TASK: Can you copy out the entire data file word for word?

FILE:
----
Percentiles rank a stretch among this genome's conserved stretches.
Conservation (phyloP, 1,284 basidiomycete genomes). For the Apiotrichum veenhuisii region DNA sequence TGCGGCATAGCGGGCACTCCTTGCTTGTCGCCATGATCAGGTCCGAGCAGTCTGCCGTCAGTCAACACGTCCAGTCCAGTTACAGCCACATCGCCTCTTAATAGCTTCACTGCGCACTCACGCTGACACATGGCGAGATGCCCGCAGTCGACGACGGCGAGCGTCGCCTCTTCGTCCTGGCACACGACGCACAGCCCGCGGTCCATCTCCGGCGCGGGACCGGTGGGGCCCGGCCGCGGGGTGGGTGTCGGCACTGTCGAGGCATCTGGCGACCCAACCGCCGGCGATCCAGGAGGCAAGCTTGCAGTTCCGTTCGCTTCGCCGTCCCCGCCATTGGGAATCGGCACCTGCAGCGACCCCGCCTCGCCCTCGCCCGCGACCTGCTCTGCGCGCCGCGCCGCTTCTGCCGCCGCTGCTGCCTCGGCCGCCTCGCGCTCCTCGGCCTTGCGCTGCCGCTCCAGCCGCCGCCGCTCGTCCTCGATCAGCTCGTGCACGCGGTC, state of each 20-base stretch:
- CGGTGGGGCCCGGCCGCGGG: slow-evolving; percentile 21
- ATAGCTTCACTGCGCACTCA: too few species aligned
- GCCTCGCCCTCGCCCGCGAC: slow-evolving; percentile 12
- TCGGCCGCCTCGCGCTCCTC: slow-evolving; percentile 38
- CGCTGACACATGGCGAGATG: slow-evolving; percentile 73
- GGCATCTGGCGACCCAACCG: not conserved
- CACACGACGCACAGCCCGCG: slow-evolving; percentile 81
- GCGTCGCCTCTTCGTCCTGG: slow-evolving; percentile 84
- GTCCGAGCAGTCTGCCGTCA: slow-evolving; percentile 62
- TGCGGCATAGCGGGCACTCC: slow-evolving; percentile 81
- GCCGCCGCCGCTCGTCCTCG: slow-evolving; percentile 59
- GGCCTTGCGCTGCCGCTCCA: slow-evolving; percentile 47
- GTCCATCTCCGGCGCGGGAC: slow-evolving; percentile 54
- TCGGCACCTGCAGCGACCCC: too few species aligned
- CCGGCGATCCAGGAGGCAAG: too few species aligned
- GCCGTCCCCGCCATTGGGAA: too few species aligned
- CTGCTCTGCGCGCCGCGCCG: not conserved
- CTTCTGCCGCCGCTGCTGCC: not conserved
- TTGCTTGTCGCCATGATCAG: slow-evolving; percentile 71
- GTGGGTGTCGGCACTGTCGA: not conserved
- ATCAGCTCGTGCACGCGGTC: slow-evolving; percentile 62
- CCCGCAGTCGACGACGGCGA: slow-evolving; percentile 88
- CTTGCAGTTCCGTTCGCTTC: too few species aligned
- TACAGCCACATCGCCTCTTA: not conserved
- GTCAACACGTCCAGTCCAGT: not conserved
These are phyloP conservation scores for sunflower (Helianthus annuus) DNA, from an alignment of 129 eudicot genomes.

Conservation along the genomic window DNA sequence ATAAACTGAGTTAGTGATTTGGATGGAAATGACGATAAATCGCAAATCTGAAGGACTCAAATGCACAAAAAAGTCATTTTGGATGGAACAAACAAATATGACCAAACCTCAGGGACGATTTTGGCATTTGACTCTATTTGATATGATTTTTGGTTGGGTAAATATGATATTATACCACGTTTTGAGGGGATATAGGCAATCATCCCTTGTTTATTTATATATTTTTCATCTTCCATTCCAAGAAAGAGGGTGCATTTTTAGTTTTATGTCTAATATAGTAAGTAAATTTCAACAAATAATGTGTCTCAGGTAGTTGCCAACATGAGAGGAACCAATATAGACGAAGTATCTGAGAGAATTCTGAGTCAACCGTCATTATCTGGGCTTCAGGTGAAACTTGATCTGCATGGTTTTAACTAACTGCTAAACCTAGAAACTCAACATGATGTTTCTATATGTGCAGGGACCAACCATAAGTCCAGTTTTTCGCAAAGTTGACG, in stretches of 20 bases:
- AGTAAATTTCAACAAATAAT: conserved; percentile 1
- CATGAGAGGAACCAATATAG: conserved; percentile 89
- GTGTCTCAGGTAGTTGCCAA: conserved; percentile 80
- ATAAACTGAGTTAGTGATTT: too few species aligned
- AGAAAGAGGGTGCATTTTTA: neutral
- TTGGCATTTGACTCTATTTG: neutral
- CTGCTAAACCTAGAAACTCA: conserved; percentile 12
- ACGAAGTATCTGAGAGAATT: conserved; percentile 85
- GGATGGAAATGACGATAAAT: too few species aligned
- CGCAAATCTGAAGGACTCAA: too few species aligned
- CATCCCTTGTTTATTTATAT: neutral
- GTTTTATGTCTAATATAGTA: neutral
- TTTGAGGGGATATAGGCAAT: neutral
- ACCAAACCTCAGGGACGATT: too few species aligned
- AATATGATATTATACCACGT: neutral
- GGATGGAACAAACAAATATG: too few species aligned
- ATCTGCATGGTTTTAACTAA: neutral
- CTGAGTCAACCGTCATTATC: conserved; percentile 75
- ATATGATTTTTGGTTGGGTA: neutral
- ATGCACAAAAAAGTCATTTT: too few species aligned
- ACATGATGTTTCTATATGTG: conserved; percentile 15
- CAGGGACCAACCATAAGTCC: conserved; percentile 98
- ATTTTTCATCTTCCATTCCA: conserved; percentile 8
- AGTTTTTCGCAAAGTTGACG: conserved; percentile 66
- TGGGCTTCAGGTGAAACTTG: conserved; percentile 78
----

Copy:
Percentiles rank a stretch among this genome's conserved stretches.
Conservation (phyloP, 1,284 basidiomycete genomes). For the Apiotrichum veenhuisii region DNA sequence TGCGGCATAGCGGGCACTCCTTGCTTGTCGCCATGATCAGGTCCGAGCAGTCTGCCGTCAGTCAACACGTCCAGTCCAGTTACAGCCACATCGCCTCTTAATAGCTTCACTGCGCACTCACGCTGACACATGGCGAGATGCCCGCAGTCGACGACGGCGAGCGTCGCCTCTTCGTCCTGGCACACGACGCACAGCCCGCGGTCCATCTCCGGCGCGGGACCGGTGGGGCCCGGCCGCGGGGTGGGTGTCGGCACTGTCGAGGCATCTGGCGACCCAACCGCCGGCGATCCAGGAGGCAAGCTTGCAGTTCCGTTCGCTTCGCCGTCCCCGCCATTGGGAATCGGCACCTGCAGCGACCCCGCCTCGCCCTCGCCCGCGACCTGCTCTGCGCGCCGCGCCGCTTCTGCCGCCGCTGCTGCCTCGGCCGCCTCGCGCTCCTCGGCCTTGCGCTGCCGCTCCAGCCGCCGCCGCTCGTCCTCGATCAGCTCGTGCACGCGGTC, state of each 20-base stretch:
- CGGTGGGGCCCGGCCGCGGG: slow-evolving; percentile 21
- ATAGCTTCACTGCGCACTCA: too few species aligned
- GCCTCGCCCTCGCCCGCGAC: slow-evolving; percentile 12
- TCGGCCGCCTCGCGCTCCTC: slow-evolving; percentile 38
- CGCTGACACATGGCGAGATG: slow-evolving; percentile 73
- GGCATCTGGCGACCCAACCG: not conserved
- CACACGACGCACAGCCCGCG: slow-evolving; percentile 81
- GCGTCGCCTCTTCGTCCTGG: slow-evolving; percentile 84
- GTCCGAGCAGTCTGCCGTCA: slow-evolving; percentile 62
- TGCGGCATAGCGGGCACTCC: slow-evolving; percentile 81
- GCCGCCGCCGCTCGTCCTCG: slow-evolving; percentile 59
- GGCCTTGCGCTGCCGCTCCA: slow-evolving; percentile 47
- GTCCATCTCCGGCGCGGGAC: slow-evolving; percentile 54
- TCGGCACCTGCAGCGACCCC: too few species aligned
- CCGGCGATCCAGGAGGCAAG: too few species aligned
- GCCGTCCCCGCCATTGGGAA: too few species aligned
- CTGCTCTGCGCGCCGCGCCG: not conserved
- CTTCTGCCGCCGCTGCTGCC: not conserved
- TTGCTTGTCGCCATGATCAG: slow-evolving; percentile 71
- GTGGGTGTCGGCACTGTCGA: not conserved
- ATCAGCTCGTGCACGCGGTC: slow-evolving; percentile 62
- CCCGCAGTCGACGACGGCGA: slow-evolving; percentile 88
- CTTGCAGTTCCGTTCGCTTC: too few species aligned
- TACAGCCACATCGCCTCTTA: not conserved
- GTCAACACGTCCAGTCCAGT: not conserved
These are phyloP conservation scores for sunflower (Helianthus annuus) DNA, from an alignment of 129 eudicot genomes.

Conservation along the genomic window DNA sequence ATAAACTGAGTTAGTGATTTGGATGGAAATGACGATAAATCGCAAATCTGAAGGACTCAAATGCACAAAAAAGTCATTTTGGATGGAACAAACAAATATGACCAAACCTCAGGGACGATTTTGGCATTTGACTCTATTTGATATGATTTTTGGTTGGGTAAATATGATATTATACCACGTTTTGAGGGGATATAGGCAATCATCCCTTGTTTATTTATATATTTTTCATCTTCCATTCCAAGAAAGAGGGTGCATTTTTAGTTTTATGTCTAATATAGTAAGTAAATTTCAACAAATAATGTGTCTCAGGTAGTTGCCAACATGAGAGGAACCAATATAGACGAAGTATCTGAGAGAATTCTGAGTCAACCGTCATTATCTGGGCTTCAGGTGAAACTTGATCTGCATGGTTTTAACTAACTGCTAAACCTAGAAACTCAACATGATGTTTCTATATGTGCAGGGACCAACCATAAGTCCAGTTTTTCGCAAAGTTGACG, in stretches of 20 bases:
- AGTAAATTTCAACAAATAAT: conserved; percentile 1
- CATGAGAGGAACCAATATAG: conserved; percentile 89
- GTGTCTCAGGTAGTTGCCAA: conserved; percentile 80
- ATAAACTGAGTTAGTGATTT: too few species aligned
- AGAAAGAGGGTGCATTTTTA: neutral
- TTGGCATTTGACTCTATTTG: neutral
- CTGCTAAACCTAGAAACTCA: conserved; percentile 12
- ACGAAGTATCTGAGAGAATT: conserved; percentile 85
- GGATGGAAATGACGATAAAT: too few species aligned
- CGCAAATCTGAAGGACTCAA: too few species aligned
- CATCCCTTGTTTATTTATAT: neutral
- GTTTTATGTCTAATATAGTA: neutral
- TTTGAGGGGATATAGGCAAT: neutral
- ACCAAACCTCAGGGACGATT: too few species aligned
- AATATGATATTATACCACGT: neutral
- GGATGGAACAAACAAATATG: too few species aligned
- ATCTGCATGGTTTTAACTAA: neutral
- CTGAGTCAACCGTCATTATC: conserved; percentile 75
- ATATGATTTTTGGTTGGGTA: neutral
- ATGCACAAAAAAGTCATTTT: too few species aligned
- ACATGATGTTTCTATATGTG: conserved; percentile 15
- CAGGGACCAACCATAAGTCC: conserved; percentile 98
- ATTTTTCATCTTCCATTCCA: conserved; percentile 8
- AGTTTTTCGCAAAGTTGACG: conserved; percentile 66
- TGGGCTTCAGGTGAAACTTG: conserved; percentile 78